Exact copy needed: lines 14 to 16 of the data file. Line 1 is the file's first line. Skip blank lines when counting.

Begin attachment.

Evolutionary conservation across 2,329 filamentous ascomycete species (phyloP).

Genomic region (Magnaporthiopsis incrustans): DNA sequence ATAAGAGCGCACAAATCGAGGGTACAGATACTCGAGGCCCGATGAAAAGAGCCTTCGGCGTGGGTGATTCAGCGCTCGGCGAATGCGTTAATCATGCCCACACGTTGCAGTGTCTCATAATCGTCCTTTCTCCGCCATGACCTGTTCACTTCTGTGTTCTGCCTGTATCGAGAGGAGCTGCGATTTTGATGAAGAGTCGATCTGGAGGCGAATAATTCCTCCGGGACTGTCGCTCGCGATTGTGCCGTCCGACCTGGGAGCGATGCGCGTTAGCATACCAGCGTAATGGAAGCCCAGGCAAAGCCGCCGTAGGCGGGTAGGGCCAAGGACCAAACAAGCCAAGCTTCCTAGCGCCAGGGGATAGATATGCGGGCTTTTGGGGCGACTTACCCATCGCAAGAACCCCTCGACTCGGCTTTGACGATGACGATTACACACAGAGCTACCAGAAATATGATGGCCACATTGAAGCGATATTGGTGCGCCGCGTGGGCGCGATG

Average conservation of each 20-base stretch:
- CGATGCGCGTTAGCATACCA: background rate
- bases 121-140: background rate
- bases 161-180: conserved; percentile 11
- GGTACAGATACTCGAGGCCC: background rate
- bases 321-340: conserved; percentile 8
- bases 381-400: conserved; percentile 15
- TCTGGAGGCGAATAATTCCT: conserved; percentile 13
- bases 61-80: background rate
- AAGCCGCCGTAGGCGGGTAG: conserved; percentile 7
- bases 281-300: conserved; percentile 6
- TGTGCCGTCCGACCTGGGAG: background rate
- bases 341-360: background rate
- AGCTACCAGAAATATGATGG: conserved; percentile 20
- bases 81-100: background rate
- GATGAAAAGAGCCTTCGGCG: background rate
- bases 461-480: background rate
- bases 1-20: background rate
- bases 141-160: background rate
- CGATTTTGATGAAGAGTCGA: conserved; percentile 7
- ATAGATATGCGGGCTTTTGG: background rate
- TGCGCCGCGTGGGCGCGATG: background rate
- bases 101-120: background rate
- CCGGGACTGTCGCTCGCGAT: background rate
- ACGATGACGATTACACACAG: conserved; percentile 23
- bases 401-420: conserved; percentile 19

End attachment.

- TGTGCCGTCCGACCTGGGAG: background rate
- bases 341-360: background rate
- AGCTACCAGAAATATGATGG: conserved; percentile 20